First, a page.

Since it was on sale I splashed out and bought The Real History behind Foyle's War. It tells of the true stories that inspired the series, as well as being filled with glossy pictures both from the series and the real events.
Did you know that Sam was based on creator Anthony Horowitz'z governess Norah Fitzgerald, who was a WAAF driver during World War II? "Known to her superior officers as "Fitzy", she told Anthony about her marvelous life in uniform and all the fun she had driving important people in a motor car at a time when most girls like her were not expected to be going out working at all. There was also, however, almost inevitably, a sad side to her stories: she fell in love with a pilot and was devastated when he was killed during the Battle of Britain. Sam then, is Anthony's tribute to Fitzy, a feisty, intelligent, inquisitive young woman who relishes the prospect of making her mark in an unfamiliar world." (p. 65)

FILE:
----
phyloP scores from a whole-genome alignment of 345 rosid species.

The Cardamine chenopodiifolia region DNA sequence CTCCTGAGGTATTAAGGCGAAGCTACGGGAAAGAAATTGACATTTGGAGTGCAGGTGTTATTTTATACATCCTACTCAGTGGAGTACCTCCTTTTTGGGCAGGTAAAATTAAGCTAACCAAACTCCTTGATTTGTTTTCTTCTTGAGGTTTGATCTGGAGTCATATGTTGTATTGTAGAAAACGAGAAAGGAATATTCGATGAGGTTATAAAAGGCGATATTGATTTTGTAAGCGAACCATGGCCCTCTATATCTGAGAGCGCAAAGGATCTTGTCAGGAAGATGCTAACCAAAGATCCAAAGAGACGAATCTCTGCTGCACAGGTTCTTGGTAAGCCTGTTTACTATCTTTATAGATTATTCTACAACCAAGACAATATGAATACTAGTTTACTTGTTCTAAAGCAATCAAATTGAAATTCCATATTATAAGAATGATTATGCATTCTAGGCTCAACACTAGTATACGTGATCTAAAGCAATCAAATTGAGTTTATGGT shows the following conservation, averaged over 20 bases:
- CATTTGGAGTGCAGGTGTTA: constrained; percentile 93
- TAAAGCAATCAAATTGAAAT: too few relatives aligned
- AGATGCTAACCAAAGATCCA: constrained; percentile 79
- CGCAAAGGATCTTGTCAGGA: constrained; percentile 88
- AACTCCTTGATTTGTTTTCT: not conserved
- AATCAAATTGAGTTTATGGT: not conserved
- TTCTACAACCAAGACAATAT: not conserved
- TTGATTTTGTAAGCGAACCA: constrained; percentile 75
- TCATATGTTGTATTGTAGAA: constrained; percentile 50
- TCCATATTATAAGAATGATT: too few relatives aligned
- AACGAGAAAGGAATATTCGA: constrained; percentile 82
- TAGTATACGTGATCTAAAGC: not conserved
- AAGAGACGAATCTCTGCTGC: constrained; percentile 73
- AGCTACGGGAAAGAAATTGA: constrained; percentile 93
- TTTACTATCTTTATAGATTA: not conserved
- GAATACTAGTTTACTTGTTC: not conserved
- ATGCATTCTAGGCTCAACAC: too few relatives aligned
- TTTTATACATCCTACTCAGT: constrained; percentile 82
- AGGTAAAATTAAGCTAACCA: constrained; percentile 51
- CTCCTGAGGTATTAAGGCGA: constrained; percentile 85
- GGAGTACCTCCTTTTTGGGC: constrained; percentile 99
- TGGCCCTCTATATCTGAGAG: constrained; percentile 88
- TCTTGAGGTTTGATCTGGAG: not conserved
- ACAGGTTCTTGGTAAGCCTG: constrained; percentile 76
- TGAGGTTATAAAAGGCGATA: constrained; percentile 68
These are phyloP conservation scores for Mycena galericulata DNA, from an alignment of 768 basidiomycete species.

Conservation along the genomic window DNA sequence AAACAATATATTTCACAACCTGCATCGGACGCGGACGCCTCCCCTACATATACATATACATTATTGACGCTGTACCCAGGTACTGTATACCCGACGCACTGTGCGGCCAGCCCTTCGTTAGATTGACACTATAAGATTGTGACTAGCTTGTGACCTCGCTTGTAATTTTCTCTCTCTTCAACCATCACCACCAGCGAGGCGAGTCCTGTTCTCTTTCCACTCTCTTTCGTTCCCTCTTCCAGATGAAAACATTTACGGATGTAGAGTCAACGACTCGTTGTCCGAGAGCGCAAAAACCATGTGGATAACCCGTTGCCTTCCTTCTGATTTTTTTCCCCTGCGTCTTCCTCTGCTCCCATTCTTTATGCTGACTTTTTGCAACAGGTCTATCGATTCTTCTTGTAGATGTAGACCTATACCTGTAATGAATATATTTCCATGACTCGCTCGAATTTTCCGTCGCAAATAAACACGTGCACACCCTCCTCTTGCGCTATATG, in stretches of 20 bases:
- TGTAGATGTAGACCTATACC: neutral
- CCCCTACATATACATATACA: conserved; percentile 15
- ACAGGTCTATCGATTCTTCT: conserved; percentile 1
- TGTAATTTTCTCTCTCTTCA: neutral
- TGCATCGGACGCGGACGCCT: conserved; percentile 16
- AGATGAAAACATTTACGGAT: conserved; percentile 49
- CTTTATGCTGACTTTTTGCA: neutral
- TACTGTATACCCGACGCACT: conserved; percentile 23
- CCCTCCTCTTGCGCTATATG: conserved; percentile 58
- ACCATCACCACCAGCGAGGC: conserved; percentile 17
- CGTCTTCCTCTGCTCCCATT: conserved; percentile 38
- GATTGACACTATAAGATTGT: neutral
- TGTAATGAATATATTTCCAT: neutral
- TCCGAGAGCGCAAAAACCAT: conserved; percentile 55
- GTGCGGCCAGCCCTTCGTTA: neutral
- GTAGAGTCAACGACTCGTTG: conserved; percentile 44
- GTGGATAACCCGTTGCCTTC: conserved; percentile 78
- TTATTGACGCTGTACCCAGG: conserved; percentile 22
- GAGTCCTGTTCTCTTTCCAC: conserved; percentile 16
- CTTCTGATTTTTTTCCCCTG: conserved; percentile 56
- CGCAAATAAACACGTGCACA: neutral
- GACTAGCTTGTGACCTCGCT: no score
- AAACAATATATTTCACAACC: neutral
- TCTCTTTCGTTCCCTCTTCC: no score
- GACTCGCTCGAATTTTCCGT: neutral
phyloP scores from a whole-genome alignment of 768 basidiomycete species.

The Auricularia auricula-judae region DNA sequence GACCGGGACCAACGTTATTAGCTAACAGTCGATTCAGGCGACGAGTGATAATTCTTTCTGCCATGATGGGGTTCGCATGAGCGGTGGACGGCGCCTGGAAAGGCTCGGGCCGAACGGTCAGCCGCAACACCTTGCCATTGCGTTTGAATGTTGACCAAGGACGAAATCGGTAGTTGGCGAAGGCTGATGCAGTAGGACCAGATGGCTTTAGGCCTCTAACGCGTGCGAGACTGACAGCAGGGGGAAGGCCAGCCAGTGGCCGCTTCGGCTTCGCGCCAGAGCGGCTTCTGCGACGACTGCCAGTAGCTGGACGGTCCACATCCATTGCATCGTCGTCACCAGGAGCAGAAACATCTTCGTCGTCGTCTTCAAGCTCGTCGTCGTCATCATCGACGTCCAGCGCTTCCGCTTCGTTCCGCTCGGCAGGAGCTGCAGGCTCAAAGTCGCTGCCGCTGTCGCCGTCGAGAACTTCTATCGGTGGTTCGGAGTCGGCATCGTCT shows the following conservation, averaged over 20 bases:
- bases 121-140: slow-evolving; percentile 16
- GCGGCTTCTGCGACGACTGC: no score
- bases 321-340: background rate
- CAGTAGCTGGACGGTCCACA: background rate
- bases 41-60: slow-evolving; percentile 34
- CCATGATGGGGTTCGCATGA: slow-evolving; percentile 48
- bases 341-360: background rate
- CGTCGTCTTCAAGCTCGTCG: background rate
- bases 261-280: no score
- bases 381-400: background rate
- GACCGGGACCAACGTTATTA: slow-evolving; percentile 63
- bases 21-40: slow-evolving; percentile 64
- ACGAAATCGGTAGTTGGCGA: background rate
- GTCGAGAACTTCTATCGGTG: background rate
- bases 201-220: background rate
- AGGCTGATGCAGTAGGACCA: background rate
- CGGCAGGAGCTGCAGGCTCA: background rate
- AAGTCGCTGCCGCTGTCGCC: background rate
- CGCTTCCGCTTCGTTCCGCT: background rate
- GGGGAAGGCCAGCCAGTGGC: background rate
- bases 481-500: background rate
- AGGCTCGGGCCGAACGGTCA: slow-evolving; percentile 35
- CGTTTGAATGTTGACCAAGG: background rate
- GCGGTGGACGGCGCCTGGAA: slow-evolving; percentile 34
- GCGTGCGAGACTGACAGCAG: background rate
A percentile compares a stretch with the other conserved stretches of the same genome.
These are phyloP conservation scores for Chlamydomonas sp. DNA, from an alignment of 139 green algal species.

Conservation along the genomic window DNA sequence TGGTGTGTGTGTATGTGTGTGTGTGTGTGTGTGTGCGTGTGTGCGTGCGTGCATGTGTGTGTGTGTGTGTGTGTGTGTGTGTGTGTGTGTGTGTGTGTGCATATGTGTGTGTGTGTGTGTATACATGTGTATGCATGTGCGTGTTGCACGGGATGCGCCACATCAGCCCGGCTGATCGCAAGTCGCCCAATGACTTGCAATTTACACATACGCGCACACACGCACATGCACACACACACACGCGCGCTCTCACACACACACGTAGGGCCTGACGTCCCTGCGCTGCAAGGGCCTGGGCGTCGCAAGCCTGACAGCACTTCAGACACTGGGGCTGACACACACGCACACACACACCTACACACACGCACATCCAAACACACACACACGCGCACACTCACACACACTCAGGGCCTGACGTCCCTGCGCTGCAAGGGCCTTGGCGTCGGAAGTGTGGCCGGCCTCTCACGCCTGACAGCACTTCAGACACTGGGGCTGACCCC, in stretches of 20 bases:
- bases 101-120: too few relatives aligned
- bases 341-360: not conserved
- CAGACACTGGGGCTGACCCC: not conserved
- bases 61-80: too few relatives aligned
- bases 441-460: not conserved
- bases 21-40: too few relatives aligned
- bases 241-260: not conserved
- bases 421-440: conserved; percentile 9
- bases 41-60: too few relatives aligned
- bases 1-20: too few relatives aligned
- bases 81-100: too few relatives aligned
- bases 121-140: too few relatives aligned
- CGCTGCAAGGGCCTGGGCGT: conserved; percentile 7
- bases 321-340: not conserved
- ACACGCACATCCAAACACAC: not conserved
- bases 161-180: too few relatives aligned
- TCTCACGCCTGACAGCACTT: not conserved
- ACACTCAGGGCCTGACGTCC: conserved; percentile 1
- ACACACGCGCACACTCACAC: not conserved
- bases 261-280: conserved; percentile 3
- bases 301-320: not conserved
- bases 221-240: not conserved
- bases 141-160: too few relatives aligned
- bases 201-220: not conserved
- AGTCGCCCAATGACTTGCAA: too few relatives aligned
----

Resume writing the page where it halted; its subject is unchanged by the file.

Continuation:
For some reason this makes me love Sam even more(if that is possible!).
Andrew Foyle and his RAF antics were based on the memoirs of two RAF pilots called Richard Hillary and Geoffrey Wellum, and especially Hillary's book The Last Enemy.
Hee - I love knowing things like that.
The stories themselves are also based on real events. The spy in Fifty Ships is based on a real spy Carl Meier, who came to England the 3. September 1940. he was caught because he walked into Lydd in Kent to buy some drinks and cigarettes. "With no knowledge of English licensing laws, his first port of call was a pub where he asked for some cider. The landlady explained that she could not serve him just yet and recommended that he take a look around the town. When he came back it would be time. When he came back the landlady had summoned help and Meier was taken to Lydd police station." (p. 95)
Terry Charman from the Imperial War Museum, London has been a consultant for the book. Charman's finds few faults with Foyle's war except this which rather amused me:
"The attention to detail that goes into 1940's costume is impressive", he says, "but no one who did not live in the 1940's really knows how to wear those clothes. Milner, for example, looks slightly awkward in a hat. In old movies like Waterloo Road , people knew how to wear hats, how to dress in 1940's clothes. You can the period detail right, but the actors will always look slightly out of place in the old clothes because, for example, gentlemen nowadays do not wear hats like that." (p. 57)
Poor Milner! ;D
Hmm...now I really want to watch Foyle's War again.